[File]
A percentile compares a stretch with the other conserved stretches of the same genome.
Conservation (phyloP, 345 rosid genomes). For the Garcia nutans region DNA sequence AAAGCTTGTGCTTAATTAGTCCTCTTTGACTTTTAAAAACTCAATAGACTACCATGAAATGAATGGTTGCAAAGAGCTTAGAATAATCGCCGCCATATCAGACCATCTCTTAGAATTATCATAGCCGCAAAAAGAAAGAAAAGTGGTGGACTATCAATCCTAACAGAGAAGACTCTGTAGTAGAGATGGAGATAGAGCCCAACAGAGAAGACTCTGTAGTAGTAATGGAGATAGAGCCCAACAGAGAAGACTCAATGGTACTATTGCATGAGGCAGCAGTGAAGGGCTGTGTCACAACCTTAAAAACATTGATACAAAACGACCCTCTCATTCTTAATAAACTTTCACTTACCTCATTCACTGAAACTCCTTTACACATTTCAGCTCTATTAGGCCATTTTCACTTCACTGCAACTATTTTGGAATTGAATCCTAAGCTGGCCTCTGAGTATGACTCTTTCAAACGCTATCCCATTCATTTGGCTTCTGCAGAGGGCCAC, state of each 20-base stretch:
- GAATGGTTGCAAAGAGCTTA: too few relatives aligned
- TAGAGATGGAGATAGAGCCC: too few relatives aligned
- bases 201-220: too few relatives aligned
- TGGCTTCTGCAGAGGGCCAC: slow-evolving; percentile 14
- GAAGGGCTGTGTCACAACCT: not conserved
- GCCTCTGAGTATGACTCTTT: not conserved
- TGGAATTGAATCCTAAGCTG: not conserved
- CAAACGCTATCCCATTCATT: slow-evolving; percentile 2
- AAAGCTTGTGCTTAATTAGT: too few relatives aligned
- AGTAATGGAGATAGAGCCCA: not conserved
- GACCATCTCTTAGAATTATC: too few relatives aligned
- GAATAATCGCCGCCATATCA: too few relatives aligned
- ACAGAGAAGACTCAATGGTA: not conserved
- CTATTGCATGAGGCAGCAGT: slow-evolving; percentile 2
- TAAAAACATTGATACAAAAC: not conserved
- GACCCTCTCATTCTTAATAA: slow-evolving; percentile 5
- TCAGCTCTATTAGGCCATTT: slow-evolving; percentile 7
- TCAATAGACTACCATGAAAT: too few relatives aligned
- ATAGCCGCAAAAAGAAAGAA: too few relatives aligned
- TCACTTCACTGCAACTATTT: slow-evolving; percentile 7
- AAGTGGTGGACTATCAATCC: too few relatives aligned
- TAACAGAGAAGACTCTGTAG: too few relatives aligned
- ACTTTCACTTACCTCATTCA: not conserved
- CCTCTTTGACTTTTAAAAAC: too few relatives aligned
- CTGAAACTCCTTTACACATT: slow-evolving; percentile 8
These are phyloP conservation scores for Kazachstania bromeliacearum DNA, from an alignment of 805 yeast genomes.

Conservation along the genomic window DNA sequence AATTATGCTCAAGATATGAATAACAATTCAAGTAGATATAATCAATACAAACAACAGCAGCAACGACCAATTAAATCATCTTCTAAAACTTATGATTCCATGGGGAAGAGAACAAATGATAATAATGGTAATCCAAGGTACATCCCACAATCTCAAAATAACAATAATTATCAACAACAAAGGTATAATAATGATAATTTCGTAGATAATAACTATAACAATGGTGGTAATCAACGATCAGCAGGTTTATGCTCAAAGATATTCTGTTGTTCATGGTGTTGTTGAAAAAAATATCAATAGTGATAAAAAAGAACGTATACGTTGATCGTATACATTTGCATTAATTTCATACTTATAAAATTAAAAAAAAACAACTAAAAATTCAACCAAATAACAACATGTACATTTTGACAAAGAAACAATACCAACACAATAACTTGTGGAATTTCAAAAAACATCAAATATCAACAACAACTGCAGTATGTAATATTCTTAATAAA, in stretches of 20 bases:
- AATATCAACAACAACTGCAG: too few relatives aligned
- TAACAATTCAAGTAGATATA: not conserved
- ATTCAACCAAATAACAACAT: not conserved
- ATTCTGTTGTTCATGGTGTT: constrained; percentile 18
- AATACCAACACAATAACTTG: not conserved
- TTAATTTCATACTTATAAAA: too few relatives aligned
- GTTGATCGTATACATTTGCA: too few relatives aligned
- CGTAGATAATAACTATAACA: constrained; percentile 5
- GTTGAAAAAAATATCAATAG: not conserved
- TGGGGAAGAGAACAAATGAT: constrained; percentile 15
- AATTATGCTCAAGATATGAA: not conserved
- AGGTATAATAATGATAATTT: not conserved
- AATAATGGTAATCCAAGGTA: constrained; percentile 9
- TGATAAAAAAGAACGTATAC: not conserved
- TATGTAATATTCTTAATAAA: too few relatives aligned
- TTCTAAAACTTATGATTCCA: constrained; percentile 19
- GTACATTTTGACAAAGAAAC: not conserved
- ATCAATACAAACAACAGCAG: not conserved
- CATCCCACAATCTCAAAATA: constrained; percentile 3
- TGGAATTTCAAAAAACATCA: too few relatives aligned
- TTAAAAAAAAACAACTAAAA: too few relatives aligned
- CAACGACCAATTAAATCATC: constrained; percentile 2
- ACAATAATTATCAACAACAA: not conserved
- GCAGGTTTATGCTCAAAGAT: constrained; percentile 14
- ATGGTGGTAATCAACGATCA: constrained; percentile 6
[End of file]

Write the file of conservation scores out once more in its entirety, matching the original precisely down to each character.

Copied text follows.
A percentile compares a stretch with the other conserved stretches of the same genome.
Conservation (phyloP, 345 rosid genomes). For the Garcia nutans region DNA sequence AAAGCTTGTGCTTAATTAGTCCTCTTTGACTTTTAAAAACTCAATAGACTACCATGAAATGAATGGTTGCAAAGAGCTTAGAATAATCGCCGCCATATCAGACCATCTCTTAGAATTATCATAGCCGCAAAAAGAAAGAAAAGTGGTGGACTATCAATCCTAACAGAGAAGACTCTGTAGTAGAGATGGAGATAGAGCCCAACAGAGAAGACTCTGTAGTAGTAATGGAGATAGAGCCCAACAGAGAAGACTCAATGGTACTATTGCATGAGGCAGCAGTGAAGGGCTGTGTCACAACCTTAAAAACATTGATACAAAACGACCCTCTCATTCTTAATAAACTTTCACTTACCTCATTCACTGAAACTCCTTTACACATTTCAGCTCTATTAGGCCATTTTCACTTCACTGCAACTATTTTGGAATTGAATCCTAAGCTGGCCTCTGAGTATGACTCTTTCAAACGCTATCCCATTCATTTGGCTTCTGCAGAGGGCCAC, state of each 20-base stretch:
- GAATGGTTGCAAAGAGCTTA: too few relatives aligned
- TAGAGATGGAGATAGAGCCC: too few relatives aligned
- bases 201-220: too few relatives aligned
- TGGCTTCTGCAGAGGGCCAC: slow-evolving; percentile 14
- GAAGGGCTGTGTCACAACCT: not conserved
- GCCTCTGAGTATGACTCTTT: not conserved
- TGGAATTGAATCCTAAGCTG: not conserved
- CAAACGCTATCCCATTCATT: slow-evolving; percentile 2
- AAAGCTTGTGCTTAATTAGT: too few relatives aligned
- AGTAATGGAGATAGAGCCCA: not conserved
- GACCATCTCTTAGAATTATC: too few relatives aligned
- GAATAATCGCCGCCATATCA: too few relatives aligned
- ACAGAGAAGACTCAATGGTA: not conserved
- CTATTGCATGAGGCAGCAGT: slow-evolving; percentile 2
- TAAAAACATTGATACAAAAC: not conserved
- GACCCTCTCATTCTTAATAA: slow-evolving; percentile 5
- TCAGCTCTATTAGGCCATTT: slow-evolving; percentile 7
- TCAATAGACTACCATGAAAT: too few relatives aligned
- ATAGCCGCAAAAAGAAAGAA: too few relatives aligned
- TCACTTCACTGCAACTATTT: slow-evolving; percentile 7
- AAGTGGTGGACTATCAATCC: too few relatives aligned
- TAACAGAGAAGACTCTGTAG: too few relatives aligned
- ACTTTCACTTACCTCATTCA: not conserved
- CCTCTTTGACTTTTAAAAAC: too few relatives aligned
- CTGAAACTCCTTTACACATT: slow-evolving; percentile 8
These are phyloP conservation scores for Kazachstania bromeliacearum DNA, from an alignment of 805 yeast genomes.

Conservation along the genomic window DNA sequence AATTATGCTCAAGATATGAATAACAATTCAAGTAGATATAATCAATACAAACAACAGCAGCAACGACCAATTAAATCATCTTCTAAAACTTATGATTCCATGGGGAAGAGAACAAATGATAATAATGGTAATCCAAGGTACATCCCACAATCTCAAAATAACAATAATTATCAACAACAAAGGTATAATAATGATAATTTCGTAGATAATAACTATAACAATGGTGGTAATCAACGATCAGCAGGTTTATGCTCAAAGATATTCTGTTGTTCATGGTGTTGTTGAAAAAAATATCAATAGTGATAAAAAAGAACGTATACGTTGATCGTATACATTTGCATTAATTTCATACTTATAAAATTAAAAAAAAACAACTAAAAATTCAACCAAATAACAACATGTACATTTTGACAAAGAAACAATACCAACACAATAACTTGTGGAATTTCAAAAAACATCAAATATCAACAACAACTGCAGTATGTAATATTCTTAATAAA, in stretches of 20 bases:
- AATATCAACAACAACTGCAG: too few relatives aligned
- TAACAATTCAAGTAGATATA: not conserved
- ATTCAACCAAATAACAACAT: not conserved
- ATTCTGTTGTTCATGGTGTT: constrained; percentile 18
- AATACCAACACAATAACTTG: not conserved
- TTAATTTCATACTTATAAAA: too few relatives aligned
- GTTGATCGTATACATTTGCA: too few relatives aligned
- CGTAGATAATAACTATAACA: constrained; percentile 5
- GTTGAAAAAAATATCAATAG: not conserved
- TGGGGAAGAGAACAAATGAT: constrained; percentile 15
- AATTATGCTCAAGATATGAA: not conserved
- AGGTATAATAATGATAATTT: not conserved
- AATAATGGTAATCCAAGGTA: constrained; percentile 9
- TGATAAAAAAGAACGTATAC: not conserved
- TATGTAATATTCTTAATAAA: too few relatives aligned
- TTCTAAAACTTATGATTCCA: constrained; percentile 19
- GTACATTTTGACAAAGAAAC: not conserved
- ATCAATACAAACAACAGCAG: not conserved
- CATCCCACAATCTCAAAATA: constrained; percentile 3
- TGGAATTTCAAAAAACATCA: too few relatives aligned
- TTAAAAAAAAACAACTAAAA: too few relatives aligned
- CAACGACCAATTAAATCATC: constrained; percentile 2
- ACAATAATTATCAACAACAA: not conserved
- GCAGGTTTATGCTCAAAGAT: constrained; percentile 14
- ATGGTGGTAATCAACGATCA: constrained; percentile 6